The building is driven by 10 megawatts of solar power, of course.
China has decided to use the power of supercomputing to help in its on-going quest to beat the smog that is turning the country into an international coughing laughing stock. The Tianhe-1A, which took number one spot on the oft-changing Top 500 list for a few months in 2010, will be set to work trying to figure out the cause of …
I'm sure many readers will remember seeing footage of roads in Beijing in the 70s and 80s: Stacked with people on identical black bikes. I'm also sure I'm not the only one that thought that if the day ever came when they swapped their bikes for cars then this kind of pollution was inevitable.
They have to do something
so they decided to study the problem a bit longer.
Or with other words: let's win some time until winter is over or the weather changes. (Whatever comes first).
And no, it has nothing to do with the long, long delays in introduction of stronger emission standards. (cough, cough)
Re: They have to do something
Enhanced automobile emission standards won't help much - most of the smog is due to coalburning in private dwellings or apartment blocks.
Re: They have to do something
We tackled that with the Clean Air act and its friends. Low-emmissions fuel and a big push to electrify (and gasify) domestic heating.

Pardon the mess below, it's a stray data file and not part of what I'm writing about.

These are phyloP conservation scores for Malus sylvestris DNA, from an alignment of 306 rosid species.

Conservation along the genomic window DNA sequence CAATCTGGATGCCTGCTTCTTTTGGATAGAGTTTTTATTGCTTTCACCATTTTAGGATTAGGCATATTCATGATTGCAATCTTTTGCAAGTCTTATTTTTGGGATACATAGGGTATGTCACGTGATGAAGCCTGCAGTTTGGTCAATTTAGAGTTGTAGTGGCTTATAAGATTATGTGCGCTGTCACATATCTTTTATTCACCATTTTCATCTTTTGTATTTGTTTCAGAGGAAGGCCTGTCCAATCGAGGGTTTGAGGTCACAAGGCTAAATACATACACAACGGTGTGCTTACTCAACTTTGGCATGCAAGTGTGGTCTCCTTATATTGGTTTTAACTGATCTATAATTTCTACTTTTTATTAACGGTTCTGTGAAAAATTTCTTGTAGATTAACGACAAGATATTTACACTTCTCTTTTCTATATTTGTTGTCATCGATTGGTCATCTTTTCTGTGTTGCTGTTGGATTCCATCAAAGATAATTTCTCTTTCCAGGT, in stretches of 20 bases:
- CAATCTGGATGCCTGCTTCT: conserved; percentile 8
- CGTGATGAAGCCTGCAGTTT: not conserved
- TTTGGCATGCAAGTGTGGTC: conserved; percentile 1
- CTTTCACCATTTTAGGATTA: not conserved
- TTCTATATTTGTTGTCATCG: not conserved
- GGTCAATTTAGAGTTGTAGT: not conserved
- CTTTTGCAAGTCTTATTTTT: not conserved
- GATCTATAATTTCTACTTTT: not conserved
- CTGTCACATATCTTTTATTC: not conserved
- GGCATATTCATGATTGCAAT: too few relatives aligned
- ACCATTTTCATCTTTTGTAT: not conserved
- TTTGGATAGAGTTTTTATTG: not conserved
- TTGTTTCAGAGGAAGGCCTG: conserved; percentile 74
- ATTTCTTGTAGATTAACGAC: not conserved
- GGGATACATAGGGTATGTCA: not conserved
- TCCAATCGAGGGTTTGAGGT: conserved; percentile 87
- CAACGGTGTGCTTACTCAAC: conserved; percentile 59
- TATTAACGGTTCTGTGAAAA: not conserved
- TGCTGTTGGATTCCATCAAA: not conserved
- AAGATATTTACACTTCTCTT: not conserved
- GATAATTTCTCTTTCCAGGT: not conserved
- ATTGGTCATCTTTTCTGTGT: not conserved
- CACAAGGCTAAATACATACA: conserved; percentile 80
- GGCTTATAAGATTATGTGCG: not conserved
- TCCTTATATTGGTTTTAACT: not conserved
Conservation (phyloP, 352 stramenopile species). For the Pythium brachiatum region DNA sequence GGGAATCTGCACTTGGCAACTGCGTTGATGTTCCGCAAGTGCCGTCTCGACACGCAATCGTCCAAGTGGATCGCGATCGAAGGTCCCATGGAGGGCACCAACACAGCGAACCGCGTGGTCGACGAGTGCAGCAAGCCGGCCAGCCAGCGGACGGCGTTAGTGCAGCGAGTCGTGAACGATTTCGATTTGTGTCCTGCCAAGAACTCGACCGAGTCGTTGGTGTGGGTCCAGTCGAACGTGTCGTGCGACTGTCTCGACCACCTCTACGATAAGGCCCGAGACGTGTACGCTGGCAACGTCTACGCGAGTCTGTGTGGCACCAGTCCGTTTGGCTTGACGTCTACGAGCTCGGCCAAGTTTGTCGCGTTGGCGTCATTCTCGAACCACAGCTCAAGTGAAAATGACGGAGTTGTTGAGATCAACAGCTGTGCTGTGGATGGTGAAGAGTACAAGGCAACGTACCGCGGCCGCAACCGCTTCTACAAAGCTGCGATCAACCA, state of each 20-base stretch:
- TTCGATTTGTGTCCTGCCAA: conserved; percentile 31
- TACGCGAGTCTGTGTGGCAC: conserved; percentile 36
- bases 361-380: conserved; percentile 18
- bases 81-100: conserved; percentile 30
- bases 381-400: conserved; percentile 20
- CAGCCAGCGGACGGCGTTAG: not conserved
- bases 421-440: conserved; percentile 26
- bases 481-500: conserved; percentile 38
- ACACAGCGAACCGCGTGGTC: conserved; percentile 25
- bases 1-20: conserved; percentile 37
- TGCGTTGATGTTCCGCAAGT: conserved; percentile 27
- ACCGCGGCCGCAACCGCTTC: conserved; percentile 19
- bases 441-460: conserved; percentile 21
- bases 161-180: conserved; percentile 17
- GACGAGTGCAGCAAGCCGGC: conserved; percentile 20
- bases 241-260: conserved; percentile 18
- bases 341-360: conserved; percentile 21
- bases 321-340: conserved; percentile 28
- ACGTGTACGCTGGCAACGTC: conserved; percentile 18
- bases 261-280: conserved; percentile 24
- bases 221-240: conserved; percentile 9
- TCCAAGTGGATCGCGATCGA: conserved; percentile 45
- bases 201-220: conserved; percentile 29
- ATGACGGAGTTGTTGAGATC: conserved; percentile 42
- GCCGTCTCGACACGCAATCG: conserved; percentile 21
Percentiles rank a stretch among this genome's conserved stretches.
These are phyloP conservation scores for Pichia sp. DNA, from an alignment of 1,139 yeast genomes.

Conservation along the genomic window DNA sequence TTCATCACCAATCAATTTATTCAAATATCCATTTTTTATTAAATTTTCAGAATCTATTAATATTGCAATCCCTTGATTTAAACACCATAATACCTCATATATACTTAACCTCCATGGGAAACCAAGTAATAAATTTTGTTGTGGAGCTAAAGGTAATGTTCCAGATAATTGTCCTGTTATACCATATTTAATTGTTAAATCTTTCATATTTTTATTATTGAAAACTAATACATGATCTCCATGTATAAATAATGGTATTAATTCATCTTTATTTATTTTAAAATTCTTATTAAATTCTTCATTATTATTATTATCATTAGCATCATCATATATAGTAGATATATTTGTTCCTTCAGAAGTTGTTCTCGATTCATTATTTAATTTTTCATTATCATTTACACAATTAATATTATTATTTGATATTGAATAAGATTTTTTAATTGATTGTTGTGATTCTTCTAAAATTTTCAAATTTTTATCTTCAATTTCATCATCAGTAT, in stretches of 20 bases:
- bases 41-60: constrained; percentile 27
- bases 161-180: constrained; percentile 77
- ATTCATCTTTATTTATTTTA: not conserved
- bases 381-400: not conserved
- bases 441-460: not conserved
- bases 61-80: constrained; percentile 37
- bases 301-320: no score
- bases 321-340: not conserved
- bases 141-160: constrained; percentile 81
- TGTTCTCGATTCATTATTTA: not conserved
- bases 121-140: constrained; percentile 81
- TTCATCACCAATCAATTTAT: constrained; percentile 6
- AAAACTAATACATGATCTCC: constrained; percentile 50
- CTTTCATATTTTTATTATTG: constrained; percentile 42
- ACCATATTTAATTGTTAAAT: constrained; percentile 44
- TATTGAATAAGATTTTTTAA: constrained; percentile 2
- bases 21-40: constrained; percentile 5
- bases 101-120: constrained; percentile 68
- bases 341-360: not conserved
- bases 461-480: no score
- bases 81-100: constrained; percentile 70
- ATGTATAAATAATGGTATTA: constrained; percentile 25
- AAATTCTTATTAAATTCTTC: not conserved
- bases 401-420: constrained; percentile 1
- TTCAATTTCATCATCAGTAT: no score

Should be relatively easy for a more centrally-controlled setup to reproduce. Wrap it in a 5 Year Smog Plan and Chang-e's your bunny.
"The hope is that it will be able to accurately forecast well in advance the conditions which create that perfect smoggy storm."
Well, I'm no supercomputer, but I'd said this is due to billions of people all using crappy emission spouting cars/scooters, in a high-rise city.
there is no evidence humans are responsible. There have been dust and other particles in the air for millions of years. It's sheer arrogance to imagine humans can make a blind bit of difference let alone stop these natural cycles.
Is that you Lewis?
The problem has been around for a while
http://en.wikipedia.org/wiki/Asian_Dust says that similar events have been recorded as far back as AD174, but these smogs are becoming more frequent/deadly and it's fairly clear there's a human component to them
See also http://en.wikipedia.org/wiki/Asian_brown_cloud
It would be nice to think that eastern countries might look at the gross mistakes of western ones wrt pollution and use the lessons learned to avoid generating simliar catastrophes, but so far it seems that they're just using them as a set of instructions to make matters worse.
while !EOF printf ("coal")
That was easy.
Beyond the obvious causes
It isn't only dirty coal power plants and cars, they've got coal mines that have been on fire for a very long time, just pouring pollution and CO2 into the air, but they do nothing to stop it.
It's 2013 and they need a supercomputer to tell them where the crap in the air is coming from?
Could it have anything to do with building all the world's shit and having no environmental policy?